Book Review : Ryan Sayles - Albatross (2018)
I'm a fan of the Richard Dean Buckner novels. I've been a fan for as long as they've been published. He's interesting to me, because he's a fundamentally moral man, doing an immortal job in a fundamentally immortal world and takes out his frustration on people with violence. But he doesn't always choose the right victims for his anger. The Subtle Art of Brutality and Warpath are contemporary detective fiction classics, so I understandably had high expectation for Albatross, the third novel in the series. And it managed to... subvert them, I guess? Albatross is taking you somewhere entirely new and I wasn't ready for that.
The case Richard Dean Buckner is working in Albatross in a double murder: Two nuns have been stabbed on the wrong side of Saint-Ansgar. RDB is not even there in official capacity. He's assisting his old pal from the police force Graham Clevenger, providing another set of eyes for what appears to be a complicated investigation. Who the fuck stabs nuns, right? It's like, a surefire gateway to hell. It's not as simple as it seems. Evil has not overstepped its boundaries or, at least, it doesn't appear to be. What happened to the two nuns happened for a particular reason and that reason is not pretty at all.
Albatross is quite the tonal shift from its predecessors. It's nowhere near as funny or cartoon-y as The Subtle Art of Brutality and Warpath, and it might rub some of you the wrong way. I've personally enjoyed Albatross because I find the source of this shift interesting. Richard Dean Buckner always operated in certitude before. Even when someone uses him under false pretenses, he charges the bad guys (or perceived bad guys) with the energy of a linebacker. That isn't the case in this novel because 1) the case makes him utterly uncomfortable and 2) some of the suspects are priests. Albatross wedges itself in an uncomfortable spot for RDB, which is new and interesting to me.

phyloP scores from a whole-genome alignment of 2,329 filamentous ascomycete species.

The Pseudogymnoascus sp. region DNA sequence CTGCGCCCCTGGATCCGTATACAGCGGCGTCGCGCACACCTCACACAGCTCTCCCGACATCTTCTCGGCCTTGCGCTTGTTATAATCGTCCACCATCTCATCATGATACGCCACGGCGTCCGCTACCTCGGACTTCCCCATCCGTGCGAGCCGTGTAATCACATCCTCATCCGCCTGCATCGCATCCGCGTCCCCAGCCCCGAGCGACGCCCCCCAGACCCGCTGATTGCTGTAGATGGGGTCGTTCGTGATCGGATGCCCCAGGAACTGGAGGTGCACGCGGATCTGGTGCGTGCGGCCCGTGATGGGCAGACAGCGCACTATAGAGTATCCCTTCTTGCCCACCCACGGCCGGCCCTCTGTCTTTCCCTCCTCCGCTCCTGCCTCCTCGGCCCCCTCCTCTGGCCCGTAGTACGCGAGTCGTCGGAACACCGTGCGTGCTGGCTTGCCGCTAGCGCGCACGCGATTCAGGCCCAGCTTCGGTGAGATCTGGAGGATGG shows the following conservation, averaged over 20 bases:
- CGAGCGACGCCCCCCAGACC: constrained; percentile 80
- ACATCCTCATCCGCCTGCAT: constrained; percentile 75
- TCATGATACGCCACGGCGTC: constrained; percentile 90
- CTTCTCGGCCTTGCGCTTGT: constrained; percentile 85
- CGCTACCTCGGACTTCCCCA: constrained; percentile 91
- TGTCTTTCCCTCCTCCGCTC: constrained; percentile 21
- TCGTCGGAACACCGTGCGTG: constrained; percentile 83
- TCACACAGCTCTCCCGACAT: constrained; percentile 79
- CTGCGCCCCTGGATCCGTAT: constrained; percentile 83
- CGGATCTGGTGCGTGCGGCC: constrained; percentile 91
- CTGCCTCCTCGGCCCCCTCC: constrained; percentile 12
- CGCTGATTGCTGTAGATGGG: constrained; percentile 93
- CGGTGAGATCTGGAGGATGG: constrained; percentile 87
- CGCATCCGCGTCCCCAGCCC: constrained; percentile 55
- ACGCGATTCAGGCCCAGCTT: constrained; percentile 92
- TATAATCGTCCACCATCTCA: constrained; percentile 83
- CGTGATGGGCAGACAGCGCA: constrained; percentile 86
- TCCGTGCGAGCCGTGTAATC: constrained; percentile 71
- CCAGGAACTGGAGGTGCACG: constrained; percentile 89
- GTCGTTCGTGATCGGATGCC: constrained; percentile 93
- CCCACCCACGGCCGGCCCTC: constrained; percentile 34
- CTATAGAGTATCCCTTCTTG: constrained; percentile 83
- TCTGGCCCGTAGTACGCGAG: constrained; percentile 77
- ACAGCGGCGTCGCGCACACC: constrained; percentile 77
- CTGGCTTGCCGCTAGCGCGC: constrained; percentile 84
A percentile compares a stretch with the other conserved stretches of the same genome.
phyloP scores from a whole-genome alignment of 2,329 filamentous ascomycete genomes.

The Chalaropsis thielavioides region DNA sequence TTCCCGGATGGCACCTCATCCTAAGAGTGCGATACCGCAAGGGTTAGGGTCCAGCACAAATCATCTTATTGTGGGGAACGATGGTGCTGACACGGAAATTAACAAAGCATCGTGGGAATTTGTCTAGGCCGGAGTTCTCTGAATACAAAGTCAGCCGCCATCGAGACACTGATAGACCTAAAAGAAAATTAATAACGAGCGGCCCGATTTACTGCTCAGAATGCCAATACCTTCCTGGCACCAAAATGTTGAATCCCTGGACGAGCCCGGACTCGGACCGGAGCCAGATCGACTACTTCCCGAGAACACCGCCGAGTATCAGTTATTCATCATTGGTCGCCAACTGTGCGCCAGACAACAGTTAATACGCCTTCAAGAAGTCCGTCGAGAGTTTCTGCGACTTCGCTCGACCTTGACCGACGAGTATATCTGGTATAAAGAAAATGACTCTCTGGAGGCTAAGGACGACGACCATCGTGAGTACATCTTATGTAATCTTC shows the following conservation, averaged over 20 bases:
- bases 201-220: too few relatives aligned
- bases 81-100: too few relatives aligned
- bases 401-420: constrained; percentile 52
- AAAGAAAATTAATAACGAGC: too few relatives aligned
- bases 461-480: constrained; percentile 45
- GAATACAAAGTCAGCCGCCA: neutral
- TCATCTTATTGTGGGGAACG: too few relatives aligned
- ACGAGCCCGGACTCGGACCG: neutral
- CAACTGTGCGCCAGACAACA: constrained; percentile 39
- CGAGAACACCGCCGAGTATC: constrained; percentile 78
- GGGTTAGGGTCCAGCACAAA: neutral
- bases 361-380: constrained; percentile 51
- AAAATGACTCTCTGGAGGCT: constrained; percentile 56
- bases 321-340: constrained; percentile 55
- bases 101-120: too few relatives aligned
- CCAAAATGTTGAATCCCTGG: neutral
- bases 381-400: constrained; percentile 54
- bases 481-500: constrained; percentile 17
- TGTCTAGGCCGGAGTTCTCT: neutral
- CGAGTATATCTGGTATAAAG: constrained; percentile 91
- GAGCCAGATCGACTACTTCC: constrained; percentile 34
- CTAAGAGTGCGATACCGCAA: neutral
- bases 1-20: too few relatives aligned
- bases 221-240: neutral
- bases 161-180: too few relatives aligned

Why is murder in a religious community an uncomfortable spot for our favorite private detective? Glad you asked because this is also interesting. Now, I'm going to go philosophical on your asses: the death of the two nuns echoes the death of God for RDB. In the Nietzschean sense of the term: it means the death of his source of truth and morality. And his morality (or righteousness, whatever) is the foundation of his identity. If someone can kill nuns, let alone a freakin' priest, there really aren't rules anymore and that also means he spent his life enforcing a belief system that doesn't really exist. Buckner never openly discusses this in the book, but that inherent fear of seeing the foundation of his identity collapse is palpable and this is also new and interesting to me.
So, Albatross is cool for reasons that usually foreign to why Richard Dean Buckner is cool. In other words, it's much more of a conventional mystery than The Subtle Art of Brutality and Warpath, but it's a great conventional mystery. It's smart, dark and morally challenging. I'm just not sure where the mighty RDB is supposed to go from there. Albatross did a great job at deconstructing the man and exposing the doubts behind the iron will and the violent resolve, so I'm not sure how you make him RDB again. Fans of the series will enjoy this one. I would not recommend it to new readers, though. The Richard Dean Buckner novels are a series that needs to be read in order.